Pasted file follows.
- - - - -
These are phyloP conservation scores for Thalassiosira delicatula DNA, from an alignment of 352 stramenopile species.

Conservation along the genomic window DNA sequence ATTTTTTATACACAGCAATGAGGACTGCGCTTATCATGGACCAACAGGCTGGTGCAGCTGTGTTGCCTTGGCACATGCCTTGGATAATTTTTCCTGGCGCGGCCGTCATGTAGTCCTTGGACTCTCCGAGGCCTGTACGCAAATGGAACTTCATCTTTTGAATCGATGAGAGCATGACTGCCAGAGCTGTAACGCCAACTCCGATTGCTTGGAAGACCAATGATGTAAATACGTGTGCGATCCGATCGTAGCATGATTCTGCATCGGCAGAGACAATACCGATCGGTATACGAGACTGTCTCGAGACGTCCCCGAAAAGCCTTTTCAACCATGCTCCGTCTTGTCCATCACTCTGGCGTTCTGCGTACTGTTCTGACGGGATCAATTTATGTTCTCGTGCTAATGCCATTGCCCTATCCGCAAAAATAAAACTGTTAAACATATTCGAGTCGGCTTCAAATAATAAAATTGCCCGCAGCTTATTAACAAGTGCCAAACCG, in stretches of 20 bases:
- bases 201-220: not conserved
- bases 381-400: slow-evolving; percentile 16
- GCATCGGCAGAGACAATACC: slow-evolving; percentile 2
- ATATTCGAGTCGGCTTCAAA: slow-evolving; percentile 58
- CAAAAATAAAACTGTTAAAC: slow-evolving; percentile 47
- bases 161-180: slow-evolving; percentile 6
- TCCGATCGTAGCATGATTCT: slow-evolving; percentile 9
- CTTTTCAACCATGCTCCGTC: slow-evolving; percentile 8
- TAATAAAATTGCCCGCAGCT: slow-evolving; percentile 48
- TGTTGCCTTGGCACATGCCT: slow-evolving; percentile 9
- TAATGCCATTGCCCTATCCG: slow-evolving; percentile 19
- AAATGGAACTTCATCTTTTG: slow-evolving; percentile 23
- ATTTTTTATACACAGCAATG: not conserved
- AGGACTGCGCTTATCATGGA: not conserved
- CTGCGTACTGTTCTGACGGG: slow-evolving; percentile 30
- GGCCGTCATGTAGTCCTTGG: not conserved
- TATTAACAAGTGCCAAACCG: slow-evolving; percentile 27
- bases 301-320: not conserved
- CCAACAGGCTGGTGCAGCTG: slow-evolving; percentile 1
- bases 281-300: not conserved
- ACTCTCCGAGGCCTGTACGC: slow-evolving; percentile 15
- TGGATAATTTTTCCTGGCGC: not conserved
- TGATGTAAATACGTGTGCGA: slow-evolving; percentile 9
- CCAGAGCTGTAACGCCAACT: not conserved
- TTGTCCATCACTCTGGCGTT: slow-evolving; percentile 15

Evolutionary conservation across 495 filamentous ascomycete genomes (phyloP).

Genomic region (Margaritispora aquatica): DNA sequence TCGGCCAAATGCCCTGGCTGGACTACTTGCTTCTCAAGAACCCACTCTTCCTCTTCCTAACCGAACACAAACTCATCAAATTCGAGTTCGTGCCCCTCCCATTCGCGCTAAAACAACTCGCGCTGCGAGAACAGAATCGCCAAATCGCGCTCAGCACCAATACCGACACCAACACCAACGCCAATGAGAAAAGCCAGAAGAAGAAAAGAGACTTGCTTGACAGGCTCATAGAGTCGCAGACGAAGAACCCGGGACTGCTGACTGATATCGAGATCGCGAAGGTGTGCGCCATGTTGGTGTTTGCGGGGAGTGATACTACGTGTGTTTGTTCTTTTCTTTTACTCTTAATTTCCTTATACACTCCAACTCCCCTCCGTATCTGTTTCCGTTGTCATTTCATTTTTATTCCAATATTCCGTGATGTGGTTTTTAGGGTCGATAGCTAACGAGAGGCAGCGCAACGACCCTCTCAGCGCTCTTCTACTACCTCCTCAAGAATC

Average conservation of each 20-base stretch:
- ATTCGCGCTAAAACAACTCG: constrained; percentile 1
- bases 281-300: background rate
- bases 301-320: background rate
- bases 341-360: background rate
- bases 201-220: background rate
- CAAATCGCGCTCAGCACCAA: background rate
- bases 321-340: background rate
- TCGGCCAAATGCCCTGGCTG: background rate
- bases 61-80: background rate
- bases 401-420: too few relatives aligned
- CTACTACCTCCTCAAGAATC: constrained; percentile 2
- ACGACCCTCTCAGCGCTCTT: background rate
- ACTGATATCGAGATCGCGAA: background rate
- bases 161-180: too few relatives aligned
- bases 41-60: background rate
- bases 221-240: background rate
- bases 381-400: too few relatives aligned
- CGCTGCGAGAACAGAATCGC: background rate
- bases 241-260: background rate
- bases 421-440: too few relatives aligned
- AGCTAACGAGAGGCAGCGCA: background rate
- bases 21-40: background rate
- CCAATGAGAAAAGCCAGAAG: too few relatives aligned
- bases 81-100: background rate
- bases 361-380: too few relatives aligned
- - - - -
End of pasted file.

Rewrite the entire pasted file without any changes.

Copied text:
These are phyloP conservation scores for Thalassiosira delicatula DNA, from an alignment of 352 stramenopile species.

Conservation along the genomic window DNA sequence ATTTTTTATACACAGCAATGAGGACTGCGCTTATCATGGACCAACAGGCTGGTGCAGCTGTGTTGCCTTGGCACATGCCTTGGATAATTTTTCCTGGCGCGGCCGTCATGTAGTCCTTGGACTCTCCGAGGCCTGTACGCAAATGGAACTTCATCTTTTGAATCGATGAGAGCATGACTGCCAGAGCTGTAACGCCAACTCCGATTGCTTGGAAGACCAATGATGTAAATACGTGTGCGATCCGATCGTAGCATGATTCTGCATCGGCAGAGACAATACCGATCGGTATACGAGACTGTCTCGAGACGTCCCCGAAAAGCCTTTTCAACCATGCTCCGTCTTGTCCATCACTCTGGCGTTCTGCGTACTGTTCTGACGGGATCAATTTATGTTCTCGTGCTAATGCCATTGCCCTATCCGCAAAAATAAAACTGTTAAACATATTCGAGTCGGCTTCAAATAATAAAATTGCCCGCAGCTTATTAACAAGTGCCAAACCG, in stretches of 20 bases:
- bases 201-220: not conserved
- bases 381-400: slow-evolving; percentile 16
- GCATCGGCAGAGACAATACC: slow-evolving; percentile 2
- ATATTCGAGTCGGCTTCAAA: slow-evolving; percentile 58
- CAAAAATAAAACTGTTAAAC: slow-evolving; percentile 47
- bases 161-180: slow-evolving; percentile 6
- TCCGATCGTAGCATGATTCT: slow-evolving; percentile 9
- CTTTTCAACCATGCTCCGTC: slow-evolving; percentile 8
- TAATAAAATTGCCCGCAGCT: slow-evolving; percentile 48
- TGTTGCCTTGGCACATGCCT: slow-evolving; percentile 9
- TAATGCCATTGCCCTATCCG: slow-evolving; percentile 19
- AAATGGAACTTCATCTTTTG: slow-evolving; percentile 23
- ATTTTTTATACACAGCAATG: not conserved
- AGGACTGCGCTTATCATGGA: not conserved
- CTGCGTACTGTTCTGACGGG: slow-evolving; percentile 30
- GGCCGTCATGTAGTCCTTGG: not conserved
- TATTAACAAGTGCCAAACCG: slow-evolving; percentile 27
- bases 301-320: not conserved
- CCAACAGGCTGGTGCAGCTG: slow-evolving; percentile 1
- bases 281-300: not conserved
- ACTCTCCGAGGCCTGTACGC: slow-evolving; percentile 15
- TGGATAATTTTTCCTGGCGC: not conserved
- TGATGTAAATACGTGTGCGA: slow-evolving; percentile 9
- CCAGAGCTGTAACGCCAACT: not conserved
- TTGTCCATCACTCTGGCGTT: slow-evolving; percentile 15

Evolutionary conservation across 495 filamentous ascomycete genomes (phyloP).

Genomic region (Margaritispora aquatica): DNA sequence TCGGCCAAATGCCCTGGCTGGACTACTTGCTTCTCAAGAACCCACTCTTCCTCTTCCTAACCGAACACAAACTCATCAAATTCGAGTTCGTGCCCCTCCCATTCGCGCTAAAACAACTCGCGCTGCGAGAACAGAATCGCCAAATCGCGCTCAGCACCAATACCGACACCAACACCAACGCCAATGAGAAAAGCCAGAAGAAGAAAAGAGACTTGCTTGACAGGCTCATAGAGTCGCAGACGAAGAACCCGGGACTGCTGACTGATATCGAGATCGCGAAGGTGTGCGCCATGTTGGTGTTTGCGGGGAGTGATACTACGTGTGTTTGTTCTTTTCTTTTACTCTTAATTTCCTTATACACTCCAACTCCCCTCCGTATCTGTTTCCGTTGTCATTTCATTTTTATTCCAATATTCCGTGATGTGGTTTTTAGGGTCGATAGCTAACGAGAGGCAGCGCAACGACCCTCTCAGCGCTCTTCTACTACCTCCTCAAGAATC

Average conservation of each 20-base stretch:
- ATTCGCGCTAAAACAACTCG: constrained; percentile 1
- bases 281-300: background rate
- bases 301-320: background rate
- bases 341-360: background rate
- bases 201-220: background rate
- CAAATCGCGCTCAGCACCAA: background rate
- bases 321-340: background rate
- TCGGCCAAATGCCCTGGCTG: background rate
- bases 61-80: background rate
- bases 401-420: too few relatives aligned
- CTACTACCTCCTCAAGAATC: constrained; percentile 2
- ACGACCCTCTCAGCGCTCTT: background rate
- ACTGATATCGAGATCGCGAA: background rate
- bases 161-180: too few relatives aligned
- bases 41-60: background rate
- bases 221-240: background rate
- bases 381-400: too few relatives aligned
- CGCTGCGAGAACAGAATCGC: background rate
- bases 241-260: background rate
- bases 421-440: too few relatives aligned
- AGCTAACGAGAGGCAGCGCA: background rate
- bases 21-40: background rate
- CCAATGAGAAAAGCCAGAAG: too few relatives aligned
- bases 81-100: background rate
- bases 361-380: too few relatives aligned